Common Core Standards covered by this methodology: (All are Standards for grades 11-12) Writing: Writing Standard 1a, b, c, d, e Writing Standard 6—Production and Distribution of Writing Writing Standards 7 & 8—Research to Build and Present Knowledge Writing Standard 10—Range of Writing College and Career Readiness Standards Comprehension and Collaboration 1, 2, & 3 Presentation of Knowledge and Ideas 4, 5, & 6 Speaking and Listening Comprehension and Collaboration 1a, b, c, d Comprehension and Collaboration 2 & 3 Standards can be found at this website:

7 AP Argument Prompts "Contemporary life is marked by controversy.  Choose a local, national, or global controversy with which you are familiar.  Then write an essay in which you characterize the opposing positions and offer a compromise or a solution."  Write an essay in which you evaluate the pros and cons of Singer’s argument. Use appropriate evidence as you examine each side, and indicate which position you find more persuasive. “. . . whatever money you’re spending on luxuries, not necessities, should be given away.” The solution to world poverty would be for people in developed countries to send all the money they don't spend on necessities to organizations like Oxfam and Unicef.  Students are directed to weigh carefully the pros and cons of Singer's position and then argue which side they thought was the better.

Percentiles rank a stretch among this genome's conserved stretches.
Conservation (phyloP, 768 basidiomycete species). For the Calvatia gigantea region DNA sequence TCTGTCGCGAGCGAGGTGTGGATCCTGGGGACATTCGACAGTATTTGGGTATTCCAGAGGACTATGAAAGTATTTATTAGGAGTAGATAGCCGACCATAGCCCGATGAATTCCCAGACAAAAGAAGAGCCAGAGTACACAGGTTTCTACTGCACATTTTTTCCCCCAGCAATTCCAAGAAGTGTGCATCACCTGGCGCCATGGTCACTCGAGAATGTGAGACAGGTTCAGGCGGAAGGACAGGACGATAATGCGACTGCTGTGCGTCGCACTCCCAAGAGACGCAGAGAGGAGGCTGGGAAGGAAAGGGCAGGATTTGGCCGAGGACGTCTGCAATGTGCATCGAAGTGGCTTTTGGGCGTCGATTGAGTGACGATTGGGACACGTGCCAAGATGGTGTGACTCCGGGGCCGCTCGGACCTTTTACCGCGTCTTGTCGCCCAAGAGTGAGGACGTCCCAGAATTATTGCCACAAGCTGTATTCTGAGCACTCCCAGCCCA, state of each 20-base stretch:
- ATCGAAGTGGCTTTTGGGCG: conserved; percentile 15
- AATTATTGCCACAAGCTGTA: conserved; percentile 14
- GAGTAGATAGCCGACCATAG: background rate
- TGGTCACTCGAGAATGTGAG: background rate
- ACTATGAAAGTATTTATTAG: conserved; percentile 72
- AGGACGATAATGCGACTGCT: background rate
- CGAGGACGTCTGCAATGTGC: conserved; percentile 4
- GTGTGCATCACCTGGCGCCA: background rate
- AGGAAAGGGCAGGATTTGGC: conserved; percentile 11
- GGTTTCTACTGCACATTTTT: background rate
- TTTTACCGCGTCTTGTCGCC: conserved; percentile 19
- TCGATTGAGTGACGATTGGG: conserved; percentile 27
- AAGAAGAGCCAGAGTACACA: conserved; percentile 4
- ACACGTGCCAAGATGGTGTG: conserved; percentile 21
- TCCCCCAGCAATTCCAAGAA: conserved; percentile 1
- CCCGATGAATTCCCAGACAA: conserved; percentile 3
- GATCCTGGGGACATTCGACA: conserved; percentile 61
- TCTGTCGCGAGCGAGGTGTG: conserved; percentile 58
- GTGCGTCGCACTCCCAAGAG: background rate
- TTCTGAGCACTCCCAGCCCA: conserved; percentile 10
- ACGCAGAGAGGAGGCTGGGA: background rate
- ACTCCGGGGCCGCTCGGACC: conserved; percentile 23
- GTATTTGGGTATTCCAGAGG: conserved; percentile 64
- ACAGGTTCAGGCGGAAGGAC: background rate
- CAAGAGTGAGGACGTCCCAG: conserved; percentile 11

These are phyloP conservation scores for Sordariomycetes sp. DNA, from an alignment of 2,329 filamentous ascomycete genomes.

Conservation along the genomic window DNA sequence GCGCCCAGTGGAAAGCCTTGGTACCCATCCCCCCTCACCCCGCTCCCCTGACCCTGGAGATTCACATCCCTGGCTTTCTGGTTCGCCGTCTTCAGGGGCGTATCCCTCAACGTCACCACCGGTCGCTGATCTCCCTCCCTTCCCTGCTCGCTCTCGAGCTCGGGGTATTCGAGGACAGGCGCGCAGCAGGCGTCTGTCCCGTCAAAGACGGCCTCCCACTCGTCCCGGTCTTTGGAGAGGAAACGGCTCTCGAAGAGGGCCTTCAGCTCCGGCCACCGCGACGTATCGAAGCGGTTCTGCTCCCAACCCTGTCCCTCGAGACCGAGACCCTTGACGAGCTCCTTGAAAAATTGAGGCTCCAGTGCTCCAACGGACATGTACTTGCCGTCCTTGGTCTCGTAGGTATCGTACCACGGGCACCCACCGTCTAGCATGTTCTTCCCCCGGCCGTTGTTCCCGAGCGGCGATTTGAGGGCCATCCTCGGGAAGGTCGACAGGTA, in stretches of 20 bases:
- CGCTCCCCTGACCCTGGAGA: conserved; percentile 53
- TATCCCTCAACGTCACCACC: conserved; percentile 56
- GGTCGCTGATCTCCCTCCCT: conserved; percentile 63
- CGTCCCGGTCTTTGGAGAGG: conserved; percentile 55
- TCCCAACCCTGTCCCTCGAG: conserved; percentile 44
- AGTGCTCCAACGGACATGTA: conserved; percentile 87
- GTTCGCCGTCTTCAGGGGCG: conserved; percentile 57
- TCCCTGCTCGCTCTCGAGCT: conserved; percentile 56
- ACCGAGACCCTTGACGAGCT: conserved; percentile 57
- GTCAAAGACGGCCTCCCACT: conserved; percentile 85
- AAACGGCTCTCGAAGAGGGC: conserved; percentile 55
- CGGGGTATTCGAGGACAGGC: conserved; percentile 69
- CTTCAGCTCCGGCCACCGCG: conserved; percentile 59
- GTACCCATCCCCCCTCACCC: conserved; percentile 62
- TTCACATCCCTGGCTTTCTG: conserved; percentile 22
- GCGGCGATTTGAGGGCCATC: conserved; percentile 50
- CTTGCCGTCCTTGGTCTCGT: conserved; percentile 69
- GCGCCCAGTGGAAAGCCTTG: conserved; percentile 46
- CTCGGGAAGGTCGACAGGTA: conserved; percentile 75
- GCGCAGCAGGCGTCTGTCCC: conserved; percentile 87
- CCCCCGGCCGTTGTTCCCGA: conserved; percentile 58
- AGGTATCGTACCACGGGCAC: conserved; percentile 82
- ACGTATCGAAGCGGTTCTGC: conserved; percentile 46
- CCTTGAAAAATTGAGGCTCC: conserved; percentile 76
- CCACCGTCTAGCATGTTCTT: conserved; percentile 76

8 Group Roles (Leadership Skills)
A. Facilitator’s Role Play a neutral role Get everyone involved Prevent a group member from dominating Keep group on task (no birdwalking) Encourage cohesiveness of the group Responsible for completing task within allotted time period. B. Recorder’s Role Clearly communicate audible ideas to facilitate visual learning Write legibly and large Use a variety of colors Record group’s ideas to be used later (for test, written assignment, or assigned activity) Group cannot correct spelling errors C. Group Member’s Role Participate Cooperate Generate ideas Be respectful of the ideas of others